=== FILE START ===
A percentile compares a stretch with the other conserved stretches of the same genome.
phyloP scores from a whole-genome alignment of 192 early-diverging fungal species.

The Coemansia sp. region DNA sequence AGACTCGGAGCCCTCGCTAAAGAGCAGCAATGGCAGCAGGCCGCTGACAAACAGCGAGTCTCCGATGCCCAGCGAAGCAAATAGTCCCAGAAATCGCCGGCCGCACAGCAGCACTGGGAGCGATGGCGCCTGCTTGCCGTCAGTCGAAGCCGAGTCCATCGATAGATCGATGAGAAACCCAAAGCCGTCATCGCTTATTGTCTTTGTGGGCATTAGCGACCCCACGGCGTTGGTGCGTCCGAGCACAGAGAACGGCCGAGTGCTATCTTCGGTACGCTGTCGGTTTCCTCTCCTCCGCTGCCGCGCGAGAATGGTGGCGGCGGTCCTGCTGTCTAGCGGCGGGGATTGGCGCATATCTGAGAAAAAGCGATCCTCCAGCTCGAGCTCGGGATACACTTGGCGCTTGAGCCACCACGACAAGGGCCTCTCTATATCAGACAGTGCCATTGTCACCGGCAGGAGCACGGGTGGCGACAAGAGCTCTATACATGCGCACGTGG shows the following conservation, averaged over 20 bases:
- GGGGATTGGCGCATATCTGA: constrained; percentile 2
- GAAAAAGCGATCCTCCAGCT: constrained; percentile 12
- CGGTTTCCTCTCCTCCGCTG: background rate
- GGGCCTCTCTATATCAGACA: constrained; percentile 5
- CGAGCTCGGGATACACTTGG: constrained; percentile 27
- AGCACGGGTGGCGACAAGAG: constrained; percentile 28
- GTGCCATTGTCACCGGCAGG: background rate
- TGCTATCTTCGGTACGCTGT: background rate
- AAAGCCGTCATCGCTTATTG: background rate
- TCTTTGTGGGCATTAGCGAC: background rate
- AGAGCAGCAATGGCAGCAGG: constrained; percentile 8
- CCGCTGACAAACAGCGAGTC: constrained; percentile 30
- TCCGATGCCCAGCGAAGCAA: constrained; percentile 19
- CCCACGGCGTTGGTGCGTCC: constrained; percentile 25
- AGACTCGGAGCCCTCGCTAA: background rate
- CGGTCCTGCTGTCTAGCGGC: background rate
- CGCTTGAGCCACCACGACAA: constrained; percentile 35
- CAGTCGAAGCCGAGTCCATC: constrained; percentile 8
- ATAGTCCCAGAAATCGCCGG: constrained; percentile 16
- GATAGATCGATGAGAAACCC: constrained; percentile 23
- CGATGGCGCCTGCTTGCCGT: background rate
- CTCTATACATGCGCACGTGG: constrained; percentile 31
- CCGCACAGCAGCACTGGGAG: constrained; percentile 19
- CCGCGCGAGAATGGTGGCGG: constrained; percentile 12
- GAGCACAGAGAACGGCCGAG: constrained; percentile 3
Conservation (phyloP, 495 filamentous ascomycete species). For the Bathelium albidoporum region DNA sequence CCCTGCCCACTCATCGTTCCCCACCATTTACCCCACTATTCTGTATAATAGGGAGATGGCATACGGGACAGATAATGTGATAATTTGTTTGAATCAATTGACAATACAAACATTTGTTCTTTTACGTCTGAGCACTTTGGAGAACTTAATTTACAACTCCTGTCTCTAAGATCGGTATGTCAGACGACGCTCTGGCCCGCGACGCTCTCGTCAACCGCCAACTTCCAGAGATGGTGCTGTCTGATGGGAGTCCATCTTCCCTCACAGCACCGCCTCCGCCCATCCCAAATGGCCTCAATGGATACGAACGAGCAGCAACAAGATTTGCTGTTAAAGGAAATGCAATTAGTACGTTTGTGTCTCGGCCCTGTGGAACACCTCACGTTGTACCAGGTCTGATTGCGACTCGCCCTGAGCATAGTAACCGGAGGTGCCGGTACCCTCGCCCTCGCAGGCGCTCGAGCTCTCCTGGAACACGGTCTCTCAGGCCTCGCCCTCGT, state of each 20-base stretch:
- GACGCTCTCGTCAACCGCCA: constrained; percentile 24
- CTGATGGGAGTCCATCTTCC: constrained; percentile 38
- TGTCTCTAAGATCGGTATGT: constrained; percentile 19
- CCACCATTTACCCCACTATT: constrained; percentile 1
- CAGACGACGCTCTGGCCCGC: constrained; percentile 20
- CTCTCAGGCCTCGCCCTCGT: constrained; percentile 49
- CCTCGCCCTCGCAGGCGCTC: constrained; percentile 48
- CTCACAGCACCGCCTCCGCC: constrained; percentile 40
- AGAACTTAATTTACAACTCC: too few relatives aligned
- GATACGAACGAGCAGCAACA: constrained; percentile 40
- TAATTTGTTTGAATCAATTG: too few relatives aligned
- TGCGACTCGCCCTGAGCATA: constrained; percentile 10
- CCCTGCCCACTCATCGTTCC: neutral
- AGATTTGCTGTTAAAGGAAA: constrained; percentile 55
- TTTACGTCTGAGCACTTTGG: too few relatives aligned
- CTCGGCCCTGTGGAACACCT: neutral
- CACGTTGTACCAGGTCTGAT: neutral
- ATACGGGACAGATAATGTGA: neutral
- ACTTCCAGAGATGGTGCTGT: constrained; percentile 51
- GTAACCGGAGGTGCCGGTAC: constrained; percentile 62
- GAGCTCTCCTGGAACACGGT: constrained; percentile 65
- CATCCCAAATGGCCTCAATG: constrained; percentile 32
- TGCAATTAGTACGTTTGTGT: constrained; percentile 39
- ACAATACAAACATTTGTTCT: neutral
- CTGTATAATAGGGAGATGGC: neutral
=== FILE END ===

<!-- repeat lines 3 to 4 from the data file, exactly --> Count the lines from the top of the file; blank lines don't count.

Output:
The Coemansia sp. region DNA sequence AGACTCGGAGCCCTCGCTAAAGAGCAGCAATGGCAGCAGGCCGCTGACAAACAGCGAGTCTCCGATGCCCAGCGAAGCAAATAGTCCCAGAAATCGCCGGCCGCACAGCAGCACTGGGAGCGATGGCGCCTGCTTGCCGTCAGTCGAAGCCGAGTCCATCGATAGATCGATGAGAAACCCAAAGCCGTCATCGCTTATTGTCTTTGTGGGCATTAGCGACCCCACGGCGTTGGTGCGTCCGAGCACAGAGAACGGCCGAGTGCTATCTTCGGTACGCTGTCGGTTTCCTCTCCTCCGCTGCCGCGCGAGAATGGTGGCGGCGGTCCTGCTGTCTAGCGGCGGGGATTGGCGCATATCTGAGAAAAAGCGATCCTCCAGCTCGAGCTCGGGATACACTTGGCGCTTGAGCCACCACGACAAGGGCCTCTCTATATCAGACAGTGCCATTGTCACCGGCAGGAGCACGGGTGGCGACAAGAGCTCTATACATGCGCACGTGG shows the following conservation, averaged over 20 bases:
- GGGGATTGGCGCATATCTGA: constrained; percentile 2